Jonny Wilson

Director of Life Without

Your project takes a part in our festival. What is your project about ?

Life Without is about a young woman, hungry for revenge for the murder and rape of her mother many years ago. She begins to reconcile with her estranged sister, an actress eager for success who is being pushed by her agent for the leading role in a slasher horror film. As the two women plot a killing, the older sister becomes increasingly disturbed by the horror film, which mirrors their mother's murder, and her life becomes a film within a film.
Life Without is a low budget independent feature film, with arthouse roots and its use of authentic locations and language.  


What were your requirements for actors to take a part of your film?
There wasn't a specific approach for Life Without, and I don't have a theory for this. But what I can say is that I love actors and I love working with them. It's all about creating a sense of trust, so that the actors know that you're there to support them, which leads them to be able to give their best. Each actor is different, and I know that I have to work with each one differently.


How did you communicate with the cameraman?
We spoke for the best part of eighteen months about the storyboard, and I realise that was a luxury. It was very satisfying for me. I'm a visual person so the exchange of ideas over that time was a must. And the cameraman was very experienced.


What locations did you choose for your project? And why?
The production team spent time sourcing real locations rather than sound studios because technology now allows you to do so much more. And an authentic feel was wanted by everyone.
Why should distributors buy your film?
Life Without was created with a strong identity and an historically known and successful distribution market in mind. It has clarity with all the genres it's working with, so the right distributor will know that it's for them. The production team also have a range of other films at late development stage, and we are open to discussing them, either as single projects or a package. We are not complacent about distribution.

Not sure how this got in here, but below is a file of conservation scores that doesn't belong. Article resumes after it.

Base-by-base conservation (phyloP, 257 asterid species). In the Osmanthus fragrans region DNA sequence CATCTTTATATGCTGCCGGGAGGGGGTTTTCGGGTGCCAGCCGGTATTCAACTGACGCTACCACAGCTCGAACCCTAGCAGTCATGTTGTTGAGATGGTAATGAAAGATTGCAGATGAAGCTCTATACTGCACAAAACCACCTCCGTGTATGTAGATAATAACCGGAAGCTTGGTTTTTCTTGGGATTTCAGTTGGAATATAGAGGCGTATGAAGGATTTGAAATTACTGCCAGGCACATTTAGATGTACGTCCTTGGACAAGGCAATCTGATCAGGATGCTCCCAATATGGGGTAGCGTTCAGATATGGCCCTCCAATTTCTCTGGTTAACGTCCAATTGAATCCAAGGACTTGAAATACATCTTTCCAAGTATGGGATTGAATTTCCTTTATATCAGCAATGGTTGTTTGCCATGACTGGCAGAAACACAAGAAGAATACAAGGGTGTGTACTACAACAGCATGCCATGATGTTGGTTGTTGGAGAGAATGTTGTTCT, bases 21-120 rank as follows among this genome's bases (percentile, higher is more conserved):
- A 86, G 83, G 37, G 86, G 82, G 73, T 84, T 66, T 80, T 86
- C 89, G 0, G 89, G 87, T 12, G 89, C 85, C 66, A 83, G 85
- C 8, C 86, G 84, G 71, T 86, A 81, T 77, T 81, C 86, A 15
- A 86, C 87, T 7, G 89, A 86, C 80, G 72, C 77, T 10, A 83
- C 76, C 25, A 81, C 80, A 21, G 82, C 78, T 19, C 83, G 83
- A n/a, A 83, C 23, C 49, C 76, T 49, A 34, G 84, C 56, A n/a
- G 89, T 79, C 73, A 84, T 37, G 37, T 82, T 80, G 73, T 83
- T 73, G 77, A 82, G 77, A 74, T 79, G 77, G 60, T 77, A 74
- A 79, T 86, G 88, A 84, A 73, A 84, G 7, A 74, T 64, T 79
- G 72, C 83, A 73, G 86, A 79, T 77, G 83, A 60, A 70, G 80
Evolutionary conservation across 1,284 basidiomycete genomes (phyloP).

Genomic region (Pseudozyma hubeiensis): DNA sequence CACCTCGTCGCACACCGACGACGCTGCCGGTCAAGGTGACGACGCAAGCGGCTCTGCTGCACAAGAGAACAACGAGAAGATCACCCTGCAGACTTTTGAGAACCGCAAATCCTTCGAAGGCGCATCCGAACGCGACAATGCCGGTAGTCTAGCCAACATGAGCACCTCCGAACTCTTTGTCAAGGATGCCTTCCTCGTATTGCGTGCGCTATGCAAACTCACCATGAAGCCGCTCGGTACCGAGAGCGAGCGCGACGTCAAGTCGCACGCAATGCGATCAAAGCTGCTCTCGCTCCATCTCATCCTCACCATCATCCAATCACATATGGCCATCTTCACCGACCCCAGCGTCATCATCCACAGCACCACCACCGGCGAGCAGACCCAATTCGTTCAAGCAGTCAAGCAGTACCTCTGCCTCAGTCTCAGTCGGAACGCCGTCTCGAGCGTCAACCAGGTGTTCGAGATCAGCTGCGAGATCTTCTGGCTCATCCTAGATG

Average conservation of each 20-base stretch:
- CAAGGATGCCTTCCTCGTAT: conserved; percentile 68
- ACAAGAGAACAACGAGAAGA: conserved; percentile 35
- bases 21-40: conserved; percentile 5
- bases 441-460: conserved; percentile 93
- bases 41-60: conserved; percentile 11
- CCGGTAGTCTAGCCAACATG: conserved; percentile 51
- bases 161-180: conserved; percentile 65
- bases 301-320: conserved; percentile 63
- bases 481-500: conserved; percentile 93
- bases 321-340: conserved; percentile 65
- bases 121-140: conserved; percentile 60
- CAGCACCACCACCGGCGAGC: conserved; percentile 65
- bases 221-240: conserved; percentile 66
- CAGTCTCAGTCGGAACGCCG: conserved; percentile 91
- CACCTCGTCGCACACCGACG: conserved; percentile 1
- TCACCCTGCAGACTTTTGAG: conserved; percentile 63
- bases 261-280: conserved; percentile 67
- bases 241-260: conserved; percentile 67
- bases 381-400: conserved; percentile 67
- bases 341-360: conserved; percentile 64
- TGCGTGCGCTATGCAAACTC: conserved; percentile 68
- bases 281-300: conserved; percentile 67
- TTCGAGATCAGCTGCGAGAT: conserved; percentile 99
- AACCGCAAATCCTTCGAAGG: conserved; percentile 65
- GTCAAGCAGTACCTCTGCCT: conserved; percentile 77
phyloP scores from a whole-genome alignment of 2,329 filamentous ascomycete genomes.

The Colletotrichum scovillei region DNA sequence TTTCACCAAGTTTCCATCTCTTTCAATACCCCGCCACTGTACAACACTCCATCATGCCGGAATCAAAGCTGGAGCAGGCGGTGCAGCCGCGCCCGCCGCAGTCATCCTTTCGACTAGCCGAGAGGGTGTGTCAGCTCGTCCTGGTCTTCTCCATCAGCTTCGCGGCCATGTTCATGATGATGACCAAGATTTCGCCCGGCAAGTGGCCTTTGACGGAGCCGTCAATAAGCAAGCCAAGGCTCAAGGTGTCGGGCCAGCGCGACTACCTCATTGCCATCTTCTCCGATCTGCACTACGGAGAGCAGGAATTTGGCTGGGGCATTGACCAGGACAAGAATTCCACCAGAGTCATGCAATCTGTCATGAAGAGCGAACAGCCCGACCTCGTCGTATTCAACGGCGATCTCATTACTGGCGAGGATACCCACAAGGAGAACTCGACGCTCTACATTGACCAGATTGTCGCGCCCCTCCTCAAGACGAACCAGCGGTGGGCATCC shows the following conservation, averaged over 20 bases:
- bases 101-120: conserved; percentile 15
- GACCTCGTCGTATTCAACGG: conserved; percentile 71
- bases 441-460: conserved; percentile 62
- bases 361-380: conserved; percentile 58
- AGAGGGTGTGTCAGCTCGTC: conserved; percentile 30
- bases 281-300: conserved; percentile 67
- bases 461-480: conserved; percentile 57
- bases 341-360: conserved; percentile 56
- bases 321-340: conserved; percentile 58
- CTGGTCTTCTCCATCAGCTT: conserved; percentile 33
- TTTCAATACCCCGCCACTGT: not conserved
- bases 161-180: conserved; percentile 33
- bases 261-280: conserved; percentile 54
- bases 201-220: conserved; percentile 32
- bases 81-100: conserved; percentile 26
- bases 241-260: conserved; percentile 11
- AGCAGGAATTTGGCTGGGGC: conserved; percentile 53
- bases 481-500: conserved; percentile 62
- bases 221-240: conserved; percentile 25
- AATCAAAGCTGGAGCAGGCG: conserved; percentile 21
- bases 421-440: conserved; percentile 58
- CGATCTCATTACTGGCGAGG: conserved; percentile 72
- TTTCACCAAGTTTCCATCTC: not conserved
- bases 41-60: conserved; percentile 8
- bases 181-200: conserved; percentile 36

What expression elements did you use in your project? How would you characterize your work?
At the heart of Life Without is one of the most examined cinematic themes that of guilt. This good and evil story is wrapped up into the guilty and the wronged. My vision of this story has an incongruity within it that exists in life. There are things in this world that deeply resonate with us. Things that fascinate us and makes us compelled to try and understand them. This is our evolutionary psychology.


At what festivals have you had success? Has the film already premiered? If so, where?
The success of film festivals is you having to pinch yourself. That you are so lucky to be accepted and that sometimes you can go to places you have never been to before. You go to the place and absorb it. I think the film's enjoying good success as we've been selected for a dozen or so festivals.

What motivated you to become a filmmaker?
To have one foot on the ground of established filmmaking, whilst using the other to break new ground.

Which movies are your favorites? And why?
These films for me demonstrate the power of resisting convention in finding meaning and logic in individual fate. Alien, 12 Angry Men, 2001: A Space Odessey, Chariots of Fire, and Heat.

What topics do you like to deal with in your work?
Human psychology – this must exist.

What genre do you like to shoot and why?
I work with a form that tries to blend genres that shouldn't naturally work, for example, a blend of fairy tale, gangster and ghost story. It really does free you creatively to work without boundaries.

What project would you like to shoot one day, what would it be about?
The project would be a genre blend that had never been attempted before.

How has COVID affected your film life?
Writing saved me from the cruelties of Covid. I was in my own bubble expressing the thoughts of characters who were in worlds far far away from a pandemic environment which allowed me to avoid most of the social and economic misery.

What do you do if you're not thinking about a movie? What are your hobbies?
I don't understand the question. (That's the answer).

What projects do you plan to shoot in the future?
Each film will build on the one previous to it, whilst going off in some kind of different direction.